One evening in 1910, this man got off the train at the station in Ann Arbor, Michigan, picked up his coat and his briefcase, put on his hat, and headed up the hill toward home. It is possible, of course that what I referred to as the man's briefcase may actually be a salesman's sample case or a traveler's overnight case–but overall, that's my story and I'm sticking to it.
Sadly, this is a "before" picture: the big American Elm tree in the courtyard of Shiloh Baptist Church in our neighborhood has been diagnosed with Dutch Elm Disease and is about to be cut down.
I'm told this tree made a cameo appearance in The Sixth Sense, a Bruce Willis movie shot in the neighborhood, but I can't confirm or deny. There's a pivotal scene near the end of the movie in which the boy and his mother sit talking in the car, which is stopped near the scene of an accident; there's a tree outside the car window on the boy's side, but all the camera shows of this tree is its lower trunk, which is not sufficient for a positive ID.
Anyway, the church building and probably also the tree date back to the 1860s, when the Church of the Holy Apostles was built to serve a neighborhood rapidly filling with immigrants from Ireland. Numerous annexes and additions were required, as the parish exceeded 10,000 by 1910. But by 1940, descendants of the Irish immigrants were leaving the neighborhood, and descendants of African slaves from the American South were pouring in. The church complex was sold to a Baptist congregation and renamed Shiloh.
Today, Shiloh's congregants have mostly left the neighborhood, replaced this time by newcomers who mostly grew up in middle-class suburbs; one long-time resident described the new neighbors to a newspaper reporter as "white people with big dogs." Churchgoers who've moved away return to Shiloh on Sunday mornings, causing traffic jams and parking conflicts. There is no church parking lot; for the church's first hundred-plus years, people got there by walking.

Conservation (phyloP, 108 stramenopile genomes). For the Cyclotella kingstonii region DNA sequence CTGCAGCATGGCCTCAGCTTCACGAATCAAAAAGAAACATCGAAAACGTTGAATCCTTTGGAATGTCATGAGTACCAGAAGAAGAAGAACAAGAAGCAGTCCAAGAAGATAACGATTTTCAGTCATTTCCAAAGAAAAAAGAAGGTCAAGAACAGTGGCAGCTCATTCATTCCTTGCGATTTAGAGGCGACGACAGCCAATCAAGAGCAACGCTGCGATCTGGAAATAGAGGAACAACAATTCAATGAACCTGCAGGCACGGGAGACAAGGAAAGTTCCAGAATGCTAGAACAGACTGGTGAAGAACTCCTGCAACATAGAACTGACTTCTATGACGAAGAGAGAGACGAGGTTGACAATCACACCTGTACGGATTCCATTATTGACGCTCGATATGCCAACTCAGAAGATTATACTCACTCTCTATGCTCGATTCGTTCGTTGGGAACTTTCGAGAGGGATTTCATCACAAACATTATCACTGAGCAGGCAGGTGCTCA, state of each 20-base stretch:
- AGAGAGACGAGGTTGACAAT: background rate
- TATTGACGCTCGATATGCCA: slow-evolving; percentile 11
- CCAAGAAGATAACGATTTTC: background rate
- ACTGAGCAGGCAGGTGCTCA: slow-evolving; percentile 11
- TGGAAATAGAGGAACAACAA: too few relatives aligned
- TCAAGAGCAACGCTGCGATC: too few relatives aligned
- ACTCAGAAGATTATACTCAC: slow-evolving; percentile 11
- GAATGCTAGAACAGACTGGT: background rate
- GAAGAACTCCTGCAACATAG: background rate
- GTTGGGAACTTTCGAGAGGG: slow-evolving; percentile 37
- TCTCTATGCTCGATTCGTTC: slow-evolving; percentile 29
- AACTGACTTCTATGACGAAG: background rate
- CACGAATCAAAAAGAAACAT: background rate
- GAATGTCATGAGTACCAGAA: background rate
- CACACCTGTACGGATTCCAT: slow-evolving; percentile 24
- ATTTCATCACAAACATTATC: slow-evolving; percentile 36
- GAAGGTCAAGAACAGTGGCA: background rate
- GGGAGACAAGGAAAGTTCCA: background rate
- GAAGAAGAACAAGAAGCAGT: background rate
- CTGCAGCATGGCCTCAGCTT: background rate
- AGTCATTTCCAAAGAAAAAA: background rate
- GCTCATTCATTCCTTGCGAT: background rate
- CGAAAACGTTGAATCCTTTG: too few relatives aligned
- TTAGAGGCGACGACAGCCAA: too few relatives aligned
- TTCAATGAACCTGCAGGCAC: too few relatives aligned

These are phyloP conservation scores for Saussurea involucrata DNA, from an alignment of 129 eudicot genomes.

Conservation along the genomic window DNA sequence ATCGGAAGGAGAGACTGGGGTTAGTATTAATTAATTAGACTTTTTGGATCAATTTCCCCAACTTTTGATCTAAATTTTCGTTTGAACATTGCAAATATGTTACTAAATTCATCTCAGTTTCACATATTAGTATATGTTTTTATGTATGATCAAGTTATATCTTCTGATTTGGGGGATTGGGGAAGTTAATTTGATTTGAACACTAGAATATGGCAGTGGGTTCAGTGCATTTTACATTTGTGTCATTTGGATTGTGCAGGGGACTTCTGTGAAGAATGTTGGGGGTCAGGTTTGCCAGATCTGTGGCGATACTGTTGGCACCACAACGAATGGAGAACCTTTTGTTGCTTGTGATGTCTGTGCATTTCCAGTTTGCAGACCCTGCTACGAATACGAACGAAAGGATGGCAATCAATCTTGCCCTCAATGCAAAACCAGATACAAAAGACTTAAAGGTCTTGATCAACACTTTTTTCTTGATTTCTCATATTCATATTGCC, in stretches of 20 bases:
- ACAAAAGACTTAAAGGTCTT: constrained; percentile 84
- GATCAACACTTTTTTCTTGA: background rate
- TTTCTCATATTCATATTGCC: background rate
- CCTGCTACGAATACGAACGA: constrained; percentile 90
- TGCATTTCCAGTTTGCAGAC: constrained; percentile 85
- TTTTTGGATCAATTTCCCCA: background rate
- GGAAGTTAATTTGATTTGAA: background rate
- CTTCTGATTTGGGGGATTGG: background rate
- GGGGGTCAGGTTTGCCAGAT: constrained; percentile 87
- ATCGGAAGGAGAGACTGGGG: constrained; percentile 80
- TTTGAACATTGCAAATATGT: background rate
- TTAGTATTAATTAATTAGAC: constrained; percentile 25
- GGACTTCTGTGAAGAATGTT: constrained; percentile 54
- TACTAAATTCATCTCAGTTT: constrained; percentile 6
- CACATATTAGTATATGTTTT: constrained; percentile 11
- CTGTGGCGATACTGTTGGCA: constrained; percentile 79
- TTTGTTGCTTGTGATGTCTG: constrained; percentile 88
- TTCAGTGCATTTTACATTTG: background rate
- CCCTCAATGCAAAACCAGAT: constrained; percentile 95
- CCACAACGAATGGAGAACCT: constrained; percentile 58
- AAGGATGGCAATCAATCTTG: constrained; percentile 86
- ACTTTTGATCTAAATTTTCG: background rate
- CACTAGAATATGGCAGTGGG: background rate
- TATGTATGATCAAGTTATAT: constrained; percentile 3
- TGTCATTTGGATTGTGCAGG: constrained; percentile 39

The congregation is shrinking fast and is already far too small to maintain the huge church complex. The elm will come down in the next few weeks; the building, designed by the iconic Philadelphia architect Frank Furness, may not be far behind.
Note to wedding planners: When choosing a date and venue, do take into account the possibility that the city's annual Naked Bicycle Ride will roll past your event just as guests are leaving the ceremony.
Actually, when this wedding let out late Sunday afternoon, the wedding party did have just enough time to hustle into the limo and peel away before hundreds of naked bikers swarmed the street in front of the church. The young man shown here who was dressed to join the bike ride was a few minutes early; he was waiting in Rittenhouse Square for his fellow riders to reach this part of the route.
By the time the main body of naked bikers showed up, the limo was gone, and the wedding guests in their finery were standing around in front of the church with cameras and cellphones trained on the dressed-down action in the street.
The two young women on bicycles near the left side of the picture were friends of the young man's who met up with him here by accident; like the wedding guests, they were not aware that the annual naked ride was about to descend on Rittenhouse Square. By the time the riders arrived, the women had made up their minds; they pulled off their shirts, stuffed them in their backpacks, and joined the parade.